Airport officials in Pyongyang and Inchon, South Korea, successfully talked to each other for the first time since North Korea broke the link amid tensions over the sinking of a South Korean warship in March, in which 46 South Korean sailors died, South Korean news agency Yonhap reported. The link was severed in May after South Korea announced a series penalties against its neighbor for the incident. North Korea has denied involvement in the sinking.
South Korean Unification Ministry spokesman Chun Hae-sung said North Korean officials proposed the revival of the aviation hotline, Chun said.
"The North did not give any background explanation on the re-establishment of the hotline," Chun said.
The hotline re-establishment comes as sides prepare to hold reunions of families separated by the Korean War for the first time in a year later this month in North Korea, Yonhap said.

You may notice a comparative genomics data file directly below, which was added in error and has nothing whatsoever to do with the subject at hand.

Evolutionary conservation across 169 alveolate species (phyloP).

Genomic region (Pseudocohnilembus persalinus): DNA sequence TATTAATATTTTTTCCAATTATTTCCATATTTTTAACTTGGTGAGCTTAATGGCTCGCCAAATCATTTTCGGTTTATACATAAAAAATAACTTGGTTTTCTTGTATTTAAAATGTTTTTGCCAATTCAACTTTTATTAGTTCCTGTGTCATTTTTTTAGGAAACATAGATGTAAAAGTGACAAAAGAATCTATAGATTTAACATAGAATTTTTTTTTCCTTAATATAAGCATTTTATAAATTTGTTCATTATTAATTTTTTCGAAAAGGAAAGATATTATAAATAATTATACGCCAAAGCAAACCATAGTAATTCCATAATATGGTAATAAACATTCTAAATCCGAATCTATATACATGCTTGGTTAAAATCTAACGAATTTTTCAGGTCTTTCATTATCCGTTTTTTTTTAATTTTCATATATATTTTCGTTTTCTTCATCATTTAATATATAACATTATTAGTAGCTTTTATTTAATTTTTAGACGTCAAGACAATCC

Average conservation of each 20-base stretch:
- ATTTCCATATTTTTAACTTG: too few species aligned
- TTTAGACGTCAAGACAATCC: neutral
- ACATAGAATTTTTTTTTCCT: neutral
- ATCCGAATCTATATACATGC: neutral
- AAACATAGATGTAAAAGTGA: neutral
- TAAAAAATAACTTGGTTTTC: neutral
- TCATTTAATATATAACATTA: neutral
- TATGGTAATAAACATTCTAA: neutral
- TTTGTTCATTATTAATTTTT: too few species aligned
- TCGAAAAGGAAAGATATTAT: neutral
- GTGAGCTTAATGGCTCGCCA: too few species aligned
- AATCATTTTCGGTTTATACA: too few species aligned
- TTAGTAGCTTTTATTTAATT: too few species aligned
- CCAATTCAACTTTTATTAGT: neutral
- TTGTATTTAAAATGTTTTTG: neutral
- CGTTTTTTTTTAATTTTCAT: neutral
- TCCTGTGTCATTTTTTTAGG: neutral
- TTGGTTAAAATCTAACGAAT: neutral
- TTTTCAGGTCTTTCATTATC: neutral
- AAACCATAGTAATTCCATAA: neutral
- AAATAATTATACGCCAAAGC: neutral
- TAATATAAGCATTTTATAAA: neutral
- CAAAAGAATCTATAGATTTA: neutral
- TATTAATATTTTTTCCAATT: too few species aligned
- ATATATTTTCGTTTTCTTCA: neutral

Red Cross officials from the two Koreas met Monday at a checkpoint in the North Korean border town of Kaesong, exchanging lists of families that may be reunited, Chun said.
Yonhap said recent gestures from Pyongyang also may be designed to foster stability as the North works to consolidate the power of its next leader, Kim Jong Un, the third son of the country's ailing leader, Kim Jong Il.